If you get this done early, you'll have time to rest and recouperate before running the big event. Some teams have been known to finish production a week before their BANG actually runs. It's a lot better than getting everything together the night before.

BANG Day![edit]

The big day has come! So many things to do. But the more you've prepared, the smoother and easier your BANG will go.

1. Set up registration[edit]

Get to your starting location early (an hour or so if possible) and either setup a table or claim one that's already there. As teams trickle in, check them off and give them a waiver to sign (something along the lines of this one). You can also provide a copy of the waiver online for teams to sign before arriving. Once signed, give them any non-puzzle materials (rules, answer sheet, code sheet, map, etc.), and, if appropriate, a sealed copy of the first puzzle. The main page should have a list of materials for teams to check against, in case they lose or are given incomplete starting packets.

If you've brought food, snacks, drinks, water bottles, etc. for teams (they always appreciate it, but remember to budget for it), set them out. Keeping teams fed and hydrated makes teams have a better experience, especially if they forgot to bring such supplies.

2. Send out volunteers and puzzles[edit]

When starting time approaches, it's probably good to start sending out volunteers to at least the next few puzzle locations with copies of the puzzles they will need to hand out. Obviously, volunteers don't need to be at puzzle station #8 right away, but teams can surprise you how fast they will solve your puzzles. Don't have them arrive at a location without GC already setup and ready to hand out the next clue.

Volunteers also appreciate it if you supply them with food, water, sunscreen, etc. as appropriate. If the volunteer is going to be stationed in a coffee shop, deli, restaurant, etc., provide them with spending money so they're actual customers, not just hanging out.

3. Start the Game![edit]

When all teams that signed up are checked in (give some extra time for any straggler teams, but not too long), it's time to start! Have one team member get to a location visible to all players (tabletop, hilltop, shoulders of a friend, etc.) and introduce themselves and the event. Go over the rules briefly - yes, even though they should have a copy of them, many people don't read them. If you have an opening skit, it's time to let it start, and then announce that teams can open and/or start working on the first clue.

4. Make adjustments[edit]

Go around as teams are working on the first puzzle and make sure things are going okay. Sometimes printing errors pop up or unexpected little things make solving difficult. The best teams work around these problems; others will need help. If you can, check in on other puzzle sites as well.

5. Keep volunteers updated[edit]

As teams start to finish the first puzzle, text, call, or otherwise communicate with the next station that they're on their way. If you have an estimated average solving time for a puzzle, be aware that the best teams can solve it probably in about 1/3 of that time (or faster!) and the slowest teams can take over twice as long. Be generous with help and hints to any teams that look like they're being left behind. Let the next station know when the final team has left the first station. Keep this pattern going.

6. The finish line[edit]

At the ending time, have volunteers at every puzzle site announce that the game is over and head to the finish line. Have someone at the final location to check teams in. You may be having a closing ceremony, to finish any storylines, announce winner(s), say thank yous and, if it's part of your BANG, distribute prizes. Some teams that didn't finish may still want to work on puzzles after the closing ceremony. You may want to budget time to allow for this.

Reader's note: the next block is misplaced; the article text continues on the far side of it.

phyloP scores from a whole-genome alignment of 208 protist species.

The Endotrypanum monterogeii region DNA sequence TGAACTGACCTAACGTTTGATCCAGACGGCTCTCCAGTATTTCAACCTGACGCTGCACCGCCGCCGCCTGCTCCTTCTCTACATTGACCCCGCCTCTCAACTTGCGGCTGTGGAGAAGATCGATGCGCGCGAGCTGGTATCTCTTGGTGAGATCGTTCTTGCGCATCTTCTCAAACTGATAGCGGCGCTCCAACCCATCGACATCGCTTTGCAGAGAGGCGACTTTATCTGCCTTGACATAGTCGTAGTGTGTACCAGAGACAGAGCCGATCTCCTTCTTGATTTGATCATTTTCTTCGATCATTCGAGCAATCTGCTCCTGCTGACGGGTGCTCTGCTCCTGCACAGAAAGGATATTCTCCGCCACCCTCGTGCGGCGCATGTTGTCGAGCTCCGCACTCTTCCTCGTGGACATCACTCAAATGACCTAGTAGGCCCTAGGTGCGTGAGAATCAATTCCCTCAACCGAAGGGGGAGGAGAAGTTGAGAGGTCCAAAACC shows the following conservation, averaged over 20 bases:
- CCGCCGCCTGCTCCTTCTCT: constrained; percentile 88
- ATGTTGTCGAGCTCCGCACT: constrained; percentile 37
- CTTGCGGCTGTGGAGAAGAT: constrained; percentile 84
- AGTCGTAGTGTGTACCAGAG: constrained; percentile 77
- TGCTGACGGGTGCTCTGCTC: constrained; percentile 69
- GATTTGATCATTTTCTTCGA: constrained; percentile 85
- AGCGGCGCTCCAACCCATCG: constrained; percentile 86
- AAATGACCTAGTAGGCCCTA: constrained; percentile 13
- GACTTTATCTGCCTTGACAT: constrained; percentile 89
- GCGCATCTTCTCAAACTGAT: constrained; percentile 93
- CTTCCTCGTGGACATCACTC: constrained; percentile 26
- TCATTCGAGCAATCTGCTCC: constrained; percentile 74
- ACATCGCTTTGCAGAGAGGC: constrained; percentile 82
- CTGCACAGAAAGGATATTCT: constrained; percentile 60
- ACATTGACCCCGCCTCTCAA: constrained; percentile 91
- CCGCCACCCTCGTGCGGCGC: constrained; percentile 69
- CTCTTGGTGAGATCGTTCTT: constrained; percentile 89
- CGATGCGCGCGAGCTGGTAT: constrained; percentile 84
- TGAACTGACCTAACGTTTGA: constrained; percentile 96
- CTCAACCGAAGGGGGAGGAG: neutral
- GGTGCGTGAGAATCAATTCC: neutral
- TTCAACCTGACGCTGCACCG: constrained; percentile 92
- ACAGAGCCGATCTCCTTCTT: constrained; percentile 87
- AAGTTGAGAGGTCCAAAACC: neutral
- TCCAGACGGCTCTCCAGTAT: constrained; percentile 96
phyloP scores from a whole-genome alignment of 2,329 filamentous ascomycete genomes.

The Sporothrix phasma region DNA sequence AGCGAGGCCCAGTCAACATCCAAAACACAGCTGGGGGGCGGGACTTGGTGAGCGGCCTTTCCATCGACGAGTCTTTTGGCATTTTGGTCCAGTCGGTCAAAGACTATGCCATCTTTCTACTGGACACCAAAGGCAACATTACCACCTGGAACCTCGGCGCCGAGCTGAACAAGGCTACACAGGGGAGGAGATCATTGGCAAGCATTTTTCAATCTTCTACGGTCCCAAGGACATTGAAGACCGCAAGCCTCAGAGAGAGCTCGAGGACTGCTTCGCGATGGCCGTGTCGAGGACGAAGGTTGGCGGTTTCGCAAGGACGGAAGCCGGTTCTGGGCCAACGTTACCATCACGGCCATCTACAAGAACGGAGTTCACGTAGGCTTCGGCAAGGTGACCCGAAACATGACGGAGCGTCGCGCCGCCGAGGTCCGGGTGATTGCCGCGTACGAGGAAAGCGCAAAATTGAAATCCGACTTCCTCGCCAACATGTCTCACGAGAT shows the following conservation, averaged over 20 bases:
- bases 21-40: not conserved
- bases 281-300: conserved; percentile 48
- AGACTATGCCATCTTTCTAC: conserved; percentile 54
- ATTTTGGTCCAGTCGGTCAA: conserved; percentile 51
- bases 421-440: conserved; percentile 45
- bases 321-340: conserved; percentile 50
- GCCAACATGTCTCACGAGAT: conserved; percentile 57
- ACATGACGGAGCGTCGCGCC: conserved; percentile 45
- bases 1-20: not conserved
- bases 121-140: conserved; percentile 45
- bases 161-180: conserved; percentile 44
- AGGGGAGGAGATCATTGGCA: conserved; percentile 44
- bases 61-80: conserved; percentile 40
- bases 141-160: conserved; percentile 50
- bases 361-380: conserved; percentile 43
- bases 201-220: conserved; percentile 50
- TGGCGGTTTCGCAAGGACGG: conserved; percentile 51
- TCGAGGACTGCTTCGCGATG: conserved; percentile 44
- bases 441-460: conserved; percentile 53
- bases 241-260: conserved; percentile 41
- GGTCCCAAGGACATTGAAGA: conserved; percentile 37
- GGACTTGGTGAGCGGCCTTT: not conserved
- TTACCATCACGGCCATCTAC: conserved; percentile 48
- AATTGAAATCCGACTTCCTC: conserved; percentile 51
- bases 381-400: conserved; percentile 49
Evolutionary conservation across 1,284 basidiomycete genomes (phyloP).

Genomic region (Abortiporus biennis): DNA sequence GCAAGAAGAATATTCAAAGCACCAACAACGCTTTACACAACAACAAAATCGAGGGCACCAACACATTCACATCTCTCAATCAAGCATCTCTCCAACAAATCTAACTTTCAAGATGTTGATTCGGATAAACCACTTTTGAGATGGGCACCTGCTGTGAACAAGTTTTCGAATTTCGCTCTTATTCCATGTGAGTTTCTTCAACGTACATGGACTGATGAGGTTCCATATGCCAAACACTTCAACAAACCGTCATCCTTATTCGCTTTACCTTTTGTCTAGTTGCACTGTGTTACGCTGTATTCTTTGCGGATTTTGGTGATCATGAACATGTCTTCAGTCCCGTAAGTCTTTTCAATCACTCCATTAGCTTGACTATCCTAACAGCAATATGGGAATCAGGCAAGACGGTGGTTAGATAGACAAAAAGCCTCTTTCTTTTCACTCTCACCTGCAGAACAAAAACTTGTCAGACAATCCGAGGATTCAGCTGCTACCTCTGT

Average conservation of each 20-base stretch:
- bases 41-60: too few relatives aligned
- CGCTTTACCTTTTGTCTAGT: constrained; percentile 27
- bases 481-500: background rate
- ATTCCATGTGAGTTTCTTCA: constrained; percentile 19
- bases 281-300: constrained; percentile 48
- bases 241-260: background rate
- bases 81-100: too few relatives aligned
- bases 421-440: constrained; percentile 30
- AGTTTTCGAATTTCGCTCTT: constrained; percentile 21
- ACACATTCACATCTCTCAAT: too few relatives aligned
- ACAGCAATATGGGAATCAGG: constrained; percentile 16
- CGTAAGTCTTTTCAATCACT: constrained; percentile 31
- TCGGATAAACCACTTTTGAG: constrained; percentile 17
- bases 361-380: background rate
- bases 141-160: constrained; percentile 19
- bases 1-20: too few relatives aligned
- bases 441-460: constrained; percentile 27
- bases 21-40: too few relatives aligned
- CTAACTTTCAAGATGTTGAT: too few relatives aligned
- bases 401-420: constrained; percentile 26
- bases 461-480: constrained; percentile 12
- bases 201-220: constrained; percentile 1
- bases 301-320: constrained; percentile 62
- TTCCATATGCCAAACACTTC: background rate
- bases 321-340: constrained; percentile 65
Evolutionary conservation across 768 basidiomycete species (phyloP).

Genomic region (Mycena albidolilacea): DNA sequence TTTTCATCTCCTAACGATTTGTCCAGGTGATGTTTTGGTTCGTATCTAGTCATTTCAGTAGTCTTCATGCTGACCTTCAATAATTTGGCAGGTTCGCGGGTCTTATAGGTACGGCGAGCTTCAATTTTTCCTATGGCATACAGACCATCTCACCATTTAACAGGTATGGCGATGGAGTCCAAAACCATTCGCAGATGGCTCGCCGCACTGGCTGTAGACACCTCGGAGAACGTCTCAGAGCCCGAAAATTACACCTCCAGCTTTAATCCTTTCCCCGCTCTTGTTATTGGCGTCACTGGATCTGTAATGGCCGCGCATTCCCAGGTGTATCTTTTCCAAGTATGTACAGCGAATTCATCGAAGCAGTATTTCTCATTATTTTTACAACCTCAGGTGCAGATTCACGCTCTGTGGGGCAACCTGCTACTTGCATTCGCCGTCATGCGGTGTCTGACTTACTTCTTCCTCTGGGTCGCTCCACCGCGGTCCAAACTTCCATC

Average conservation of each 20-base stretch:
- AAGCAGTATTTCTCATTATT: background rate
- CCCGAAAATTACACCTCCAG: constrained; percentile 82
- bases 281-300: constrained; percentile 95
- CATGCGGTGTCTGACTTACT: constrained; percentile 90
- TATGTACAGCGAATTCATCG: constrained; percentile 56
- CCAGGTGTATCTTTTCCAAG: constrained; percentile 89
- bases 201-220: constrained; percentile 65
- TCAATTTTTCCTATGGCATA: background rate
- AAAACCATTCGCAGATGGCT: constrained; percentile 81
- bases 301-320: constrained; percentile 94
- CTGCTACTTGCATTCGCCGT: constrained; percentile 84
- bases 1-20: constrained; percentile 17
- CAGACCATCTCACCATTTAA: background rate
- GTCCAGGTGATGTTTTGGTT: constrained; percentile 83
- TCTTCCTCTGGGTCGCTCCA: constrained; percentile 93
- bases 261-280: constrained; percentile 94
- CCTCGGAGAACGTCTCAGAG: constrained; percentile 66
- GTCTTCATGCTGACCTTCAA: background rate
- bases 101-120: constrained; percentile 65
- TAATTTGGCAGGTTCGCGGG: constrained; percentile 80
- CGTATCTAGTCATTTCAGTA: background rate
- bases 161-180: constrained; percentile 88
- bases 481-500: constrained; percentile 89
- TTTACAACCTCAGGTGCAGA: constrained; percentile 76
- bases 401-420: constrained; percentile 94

7. The next BANG[edit]

Also, be sure to announce who is on the hook for the next BANG. Traditionally, it is the winning team or the highest ranking team that hasn't hosted a BANG yet. Since this hasn't always encouraged teams to actually put on a BANG, consider alternative methods of selection, such as asking for a volunteer from the top ten finishing teams. Encourage them to host it with in a one year.


Thought you were done? Well, there's still a few things to take care of.

1. Post results to the website[edit]

The official website - whether on the wiki or hosted elsewhere - needs to be updated with information. This includes that the event was run, winning team(s) and/or complete rankings. If you've kept track of it, solve times for each team for each puzzle is always welcome - puzzlers love data. Software for tracking this information should make it easy.

Participants may write about their experiences and/or post pictures. Post links to these as you become aware of them.

2. Puzzles and Solutions[edit]

Adds links where possible to digital versions of the puzzle. Obviously, the puzzle involving spaghetti and silly putty may be hard to recreate in digital form, but do your best. Also, include a link to the solution or, if you're feeling especially generous, an answer submission/hint form. Easiest way is to actually take care of this before running your event, put them up on a private webpage, and then change it to public afterwards. The more permanent the website, the better: Some BANG puzzles have been lost when websites have gone down.

3. Update BANG pages[edit]

A few changes on the BANG page are necessary at this point. Move info about your BANG from the "Scheduled Events" section to the "Recently Completed" section. Optionally include who won. Go to the Past BANGs page and fill in the appropriate information. Add your team and the winning team names to the lists in the Hall of Fame. Add your event and location to the BANG page.

4. Post-mortem[edit]

Consider getting together with your team afterwards and go over what went right and what could have been improved. Not only will teams in the future possibly ask you for advice, there's always the chance that you'll run another puzzle event. Besides, it's also a great excuse to...

5. Bask[edit]

You deserve to enjoy the satisfaction of being one of the few teams in history to put on a BANG. Everyone appreciates your hard work and for giving them a chance to enjoy one of their favorite activities and mingle with like-minded people. You've given them a unique experience that will (probably) never happen again. Have a drink. Eat a cake. Be proud. You've done good.